Question:
Hi there,

Okay, so this is going to be a really stupid question but I need to know the answer to this. There is a message board about collecting video games and we got into a argument about the definition of the word "rarity." With these games, we all know the exact amount of copies printed for each title. Say Game A has 2000 copies printed and Game B has 5000 copies printed. Assuming that no copies are lost or destroyed, Game A will always be rarer, correct? Someone else is arguing that the availability of copies on the secondary market changes this.

If Game A has 20 copies available on the marketplace right now and Game B only has 2 copies, would Game B be considered to be rarer overall? At that moment in time, sure, but overall, I would say no. Are either of us correct? Would the monetary value of the game on the secondary market change the definition of rarity? Thanks for your time!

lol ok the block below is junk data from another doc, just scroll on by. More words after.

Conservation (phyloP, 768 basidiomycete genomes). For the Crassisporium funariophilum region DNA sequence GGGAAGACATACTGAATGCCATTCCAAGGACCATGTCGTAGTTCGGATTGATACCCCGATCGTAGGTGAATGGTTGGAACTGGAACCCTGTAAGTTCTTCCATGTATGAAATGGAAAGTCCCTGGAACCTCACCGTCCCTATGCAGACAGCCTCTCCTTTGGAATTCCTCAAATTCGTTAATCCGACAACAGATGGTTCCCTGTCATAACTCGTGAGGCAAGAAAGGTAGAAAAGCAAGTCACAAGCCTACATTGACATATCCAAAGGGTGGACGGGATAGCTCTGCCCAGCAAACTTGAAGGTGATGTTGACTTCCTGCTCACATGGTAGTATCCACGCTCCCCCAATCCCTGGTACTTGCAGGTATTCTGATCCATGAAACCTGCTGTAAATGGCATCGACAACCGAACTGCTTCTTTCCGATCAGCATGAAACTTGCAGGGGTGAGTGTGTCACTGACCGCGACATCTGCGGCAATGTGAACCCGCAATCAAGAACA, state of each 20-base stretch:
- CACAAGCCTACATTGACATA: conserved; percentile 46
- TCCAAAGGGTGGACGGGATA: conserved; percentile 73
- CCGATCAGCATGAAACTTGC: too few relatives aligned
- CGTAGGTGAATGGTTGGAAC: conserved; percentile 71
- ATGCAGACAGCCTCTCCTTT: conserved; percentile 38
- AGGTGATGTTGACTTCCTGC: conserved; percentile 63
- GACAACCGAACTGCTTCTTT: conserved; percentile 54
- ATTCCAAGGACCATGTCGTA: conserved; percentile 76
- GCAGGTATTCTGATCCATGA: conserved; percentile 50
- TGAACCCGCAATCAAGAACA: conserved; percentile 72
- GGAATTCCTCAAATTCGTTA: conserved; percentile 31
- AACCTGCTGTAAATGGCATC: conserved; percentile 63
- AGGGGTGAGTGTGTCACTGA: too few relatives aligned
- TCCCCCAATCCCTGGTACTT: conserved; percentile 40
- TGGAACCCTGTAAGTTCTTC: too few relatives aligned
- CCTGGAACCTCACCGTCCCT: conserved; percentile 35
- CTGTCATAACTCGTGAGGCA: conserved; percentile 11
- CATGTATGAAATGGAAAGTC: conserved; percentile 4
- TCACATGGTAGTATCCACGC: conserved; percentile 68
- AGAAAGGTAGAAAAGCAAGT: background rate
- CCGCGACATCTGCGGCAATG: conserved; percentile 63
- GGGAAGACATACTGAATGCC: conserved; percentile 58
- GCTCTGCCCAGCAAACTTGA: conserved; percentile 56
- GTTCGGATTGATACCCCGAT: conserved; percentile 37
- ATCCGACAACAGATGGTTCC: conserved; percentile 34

Answer:

In the strictest (or standard) sense of the word, you would be correct that game A is “rarer”, given that there are fewer of these in existence than game B. However, the other person is not totally wrong because, in the words of economists, the “...

Question:
Dear Economists,

I recently had an argument in my fantasy football group that I believe an economist can answer. I need to define some terms and give some background before I get to the question.

I am in a 12 team league and we conduct a snake style draft every year to pick our players. A snake style draft is one in which teams are assigned a draft position and the draft is conducted 1-12 in the odd numbered rounds and 12-1 in even numbered rounds. Our rosters consist of 16 players. Every year your roster completely resets and we redraft in reverse order of standings (meaning that the team that finished last picks first and the team that finishes first picks last) with the following exception. You are allowed to keep up to 2 players, one player that you drafted (class B) and one player that went undrafted the previous year (class C). Provided that they are on your roster on Thanksgiving.

Players can be divided as follows:

Class A1 players cannot be kept by definition, and cannot be dropped from your roster.

Class A2 players cannot be kept, but can be dropped from your roster.